Go to the Globe and Mail homepage

Jump to main navigationJump to main content

(Sean Kilpatrick/THE CANADIAN PRESS)
(Sean Kilpatrick/THE CANADIAN PRESS)

The conversation: Feb 16 letters and other talking points of the week Add to ...

Why would we want an elected Senate? The Red Chamber, fighting for its reputation and its dignity, is beset by battles over senators’ living expenses and bad behaviour, with a poll showing that a third of Canadians feel it should be abolished. Our readers, print and digital, joined the fray

As a passionate supporter of the Senate’s value, I was delighted to read Globe columnists Jeffrey Simpson’s and Lysiane Gagnon’s thoughtful perspectives on Senate reform. The current model is not working, and any reform that requires constitutional change is unrealistic.

So I agree with Ms. Gagnon’s suggestion that we can recruit the best and the brightest who will act in the interests of all Canadians by adjusting the selection process.

May these two columns finally spark the beginning of Senate reform based on the needs of Canadians, not politicians.

Jim Sanders, Guelph, Ont., letter


Our Prime Minister wanted a Triple-E Senate and now he has it: embarrassing, expensive and eccentric.

Allan Stone, Owen Sound, Ont., letter


Since senators don’t actually do anything, why don’t they do it from home so we can all save on their travel expenses?

Mike Tevlin, Toronto, letter


How complicated is defining a primary residence? It isn’t, unless you’re a senator.

Rainer Paull, Sudbury, Ont., digital reader


The Senate is so 19th century. Thankfully, major corporations have the answer. Compile a strong board of directors who will meet on a regular basis to provide guidance on how to run the country. They’ll keep their day job; we’ll simply pay their expenses. The prestige would be enough to attract the best and the brightest. The savings and lack of drama would be a well-deserved relief for the country.

Jim Houston, Brampton, Ont., letter


New Zealand abolished its Senate in 1951 and hasn’t looked back. Like Canada, New Zealand has competing regional interests, an urban-rural political divide, and an aboriginal population with many challenges in a post-colonial society. Unicameral federal governance (although decisions are also ratified through the judiciary) clearly works.

Andrew McLaren, Halifax, digital reader


It’s almost as if Stephen Harper wanted to make Senate choices that would so infuriate people of all political stripes that they’d want to get rid of the whole motley crew.

David Boult, Stittsville, Ont., digital reader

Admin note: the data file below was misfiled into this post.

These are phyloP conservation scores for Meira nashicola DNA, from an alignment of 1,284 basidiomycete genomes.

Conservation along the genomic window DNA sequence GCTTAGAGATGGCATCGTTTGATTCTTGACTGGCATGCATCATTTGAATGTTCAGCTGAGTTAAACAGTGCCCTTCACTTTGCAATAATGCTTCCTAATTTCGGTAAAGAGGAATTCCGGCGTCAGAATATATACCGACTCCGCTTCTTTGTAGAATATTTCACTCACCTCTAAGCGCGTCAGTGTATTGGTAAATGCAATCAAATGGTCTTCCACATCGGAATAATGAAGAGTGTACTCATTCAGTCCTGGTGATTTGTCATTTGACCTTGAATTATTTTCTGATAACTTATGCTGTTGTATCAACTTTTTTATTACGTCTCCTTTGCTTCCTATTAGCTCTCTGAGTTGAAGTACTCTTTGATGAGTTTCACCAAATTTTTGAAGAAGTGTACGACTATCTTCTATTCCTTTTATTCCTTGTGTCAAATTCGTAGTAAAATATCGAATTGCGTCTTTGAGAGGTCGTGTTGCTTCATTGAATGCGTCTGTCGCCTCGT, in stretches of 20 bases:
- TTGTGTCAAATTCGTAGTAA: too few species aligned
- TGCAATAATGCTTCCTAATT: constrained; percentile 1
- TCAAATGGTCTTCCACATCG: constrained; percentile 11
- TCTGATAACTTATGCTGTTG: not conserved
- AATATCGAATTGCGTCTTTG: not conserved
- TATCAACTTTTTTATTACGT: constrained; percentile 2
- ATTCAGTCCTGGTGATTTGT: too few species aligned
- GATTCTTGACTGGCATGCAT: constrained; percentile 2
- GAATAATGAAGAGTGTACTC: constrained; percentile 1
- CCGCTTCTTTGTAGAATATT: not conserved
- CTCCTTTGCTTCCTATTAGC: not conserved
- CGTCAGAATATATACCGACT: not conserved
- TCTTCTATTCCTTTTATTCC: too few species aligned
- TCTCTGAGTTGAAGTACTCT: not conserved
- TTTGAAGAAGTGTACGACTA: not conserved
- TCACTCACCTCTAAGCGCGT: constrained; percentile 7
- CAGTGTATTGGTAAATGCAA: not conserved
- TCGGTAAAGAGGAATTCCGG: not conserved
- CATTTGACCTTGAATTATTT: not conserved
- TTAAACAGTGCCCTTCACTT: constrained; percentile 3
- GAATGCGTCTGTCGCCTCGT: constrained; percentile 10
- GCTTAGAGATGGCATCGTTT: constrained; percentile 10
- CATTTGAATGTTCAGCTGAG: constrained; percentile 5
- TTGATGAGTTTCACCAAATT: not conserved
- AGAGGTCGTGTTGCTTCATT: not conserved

Senator Pamela Wallin, in her article Wadena Is My Home, The Senate Is My Job, says that, last year, she “spent 168 days in my home province … participating in dozens and dozens of events.” She then goes on to list a multitude of activities, none of which has anything to do with the passage of legislation.

We already have 308 MPs who travel back and forth between their ridings and Parliament Hill doing all of that glad-handing. Do we really need 105 senators duplicating the work of our MPs?

Peter A. Lewis-Watts, Barrie, Ont., letter


If I had an apartment in Ottawa, a condo in Toronto, a cabin at Fishing Lake and a generous expense account, I certainly wouldn’t be found in Wadena too often.

Marcel Brazeau, Ottawa, letter


There are many good senators who say things our MPs won’t or can’t. I’m thinking, for instance, of Hugh Segal’s call for a guaranteed annual income and Michael Kirby’s work on mental health.

Janice Braden, Saskatoon, digital reader


I propose the complete erasure of pay for our senators. They can support themselves on their own – and they certainly have plenty of time to do so. Those then vying for a Senate seat might be cut from a different cloth than the current bloated heap.

Kristov Kully-Martens, Edmonton, digital reader


As a self-employed Canadian taxpayer, I look at developments in the Senate with utter disdain. While the provinces face budget cuts and reductions to critical services, the Senate – unelected, unaccountable, dysfunctional and incompetent – incurs more than $100-million in expenses. I see zero return on this “investment” to Canadian taxpayers.

And so-called Senate reform is just another monumental waste of taxpayers’ time and money.

The solution is simple: Abolish the Senate and divert those funds to the real needs of Canadians living and working in the real world. If the House of Commons is doing its job properly, we don’t need a Senate.

Mike Whitfield, Calgary, letter


If Stephen Harper is so keen on reforming the Senate, why doesn’t he start by reforming Conservative senators?

Hugh Wood, Saltspring Island, B.C., digital reader


Abolish the Senate. We don’t need to double-vote for political representatives.

Stephen Brophy, St. John’s, digital reader


Lysiane Gagnon says the Senate is “a haven for hacks and fundraisers,” and she proposes that it be packed with outstanding citizens chosen by a committee of university presidents and other such people. There! It will be a maven haven.

Report Typo/Error
Single page

Follow us on Twitter: @GlobeDebate


Next story




Most popular videos »

More from The Globe and Mail

Most popular